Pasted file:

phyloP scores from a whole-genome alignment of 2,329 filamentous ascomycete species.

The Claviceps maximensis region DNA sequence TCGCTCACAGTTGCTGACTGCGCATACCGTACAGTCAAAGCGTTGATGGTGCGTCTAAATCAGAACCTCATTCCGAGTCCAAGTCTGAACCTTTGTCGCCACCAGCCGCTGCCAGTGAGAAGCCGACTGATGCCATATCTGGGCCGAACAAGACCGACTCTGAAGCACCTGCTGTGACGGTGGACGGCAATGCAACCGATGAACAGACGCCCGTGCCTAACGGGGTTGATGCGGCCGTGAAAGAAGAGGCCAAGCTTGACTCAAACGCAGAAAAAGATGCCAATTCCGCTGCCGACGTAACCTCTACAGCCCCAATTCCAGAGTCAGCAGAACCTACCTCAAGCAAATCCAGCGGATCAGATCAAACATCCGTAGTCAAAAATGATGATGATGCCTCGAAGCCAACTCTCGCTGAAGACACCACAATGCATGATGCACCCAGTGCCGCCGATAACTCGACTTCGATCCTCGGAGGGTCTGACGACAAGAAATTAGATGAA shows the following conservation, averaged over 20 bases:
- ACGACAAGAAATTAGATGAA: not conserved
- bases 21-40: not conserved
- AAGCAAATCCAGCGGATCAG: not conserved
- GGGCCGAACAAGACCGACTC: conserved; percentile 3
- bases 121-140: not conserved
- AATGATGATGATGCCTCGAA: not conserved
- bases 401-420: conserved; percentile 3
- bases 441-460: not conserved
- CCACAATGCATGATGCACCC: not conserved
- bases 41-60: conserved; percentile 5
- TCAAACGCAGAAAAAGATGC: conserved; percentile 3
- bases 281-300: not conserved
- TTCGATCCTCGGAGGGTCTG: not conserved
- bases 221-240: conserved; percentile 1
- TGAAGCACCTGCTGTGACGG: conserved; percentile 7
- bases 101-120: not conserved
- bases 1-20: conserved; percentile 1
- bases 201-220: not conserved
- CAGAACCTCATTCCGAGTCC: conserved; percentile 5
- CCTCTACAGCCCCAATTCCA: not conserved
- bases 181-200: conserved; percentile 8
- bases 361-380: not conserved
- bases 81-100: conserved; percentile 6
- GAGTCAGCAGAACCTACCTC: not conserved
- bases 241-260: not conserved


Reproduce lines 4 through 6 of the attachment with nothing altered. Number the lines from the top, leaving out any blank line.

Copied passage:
- bases 21-40: not conserved
- AAGCAAATCCAGCGGATCAG: not conserved
- GGGCCGAACAAGACCGACTC: conserved; percentile 3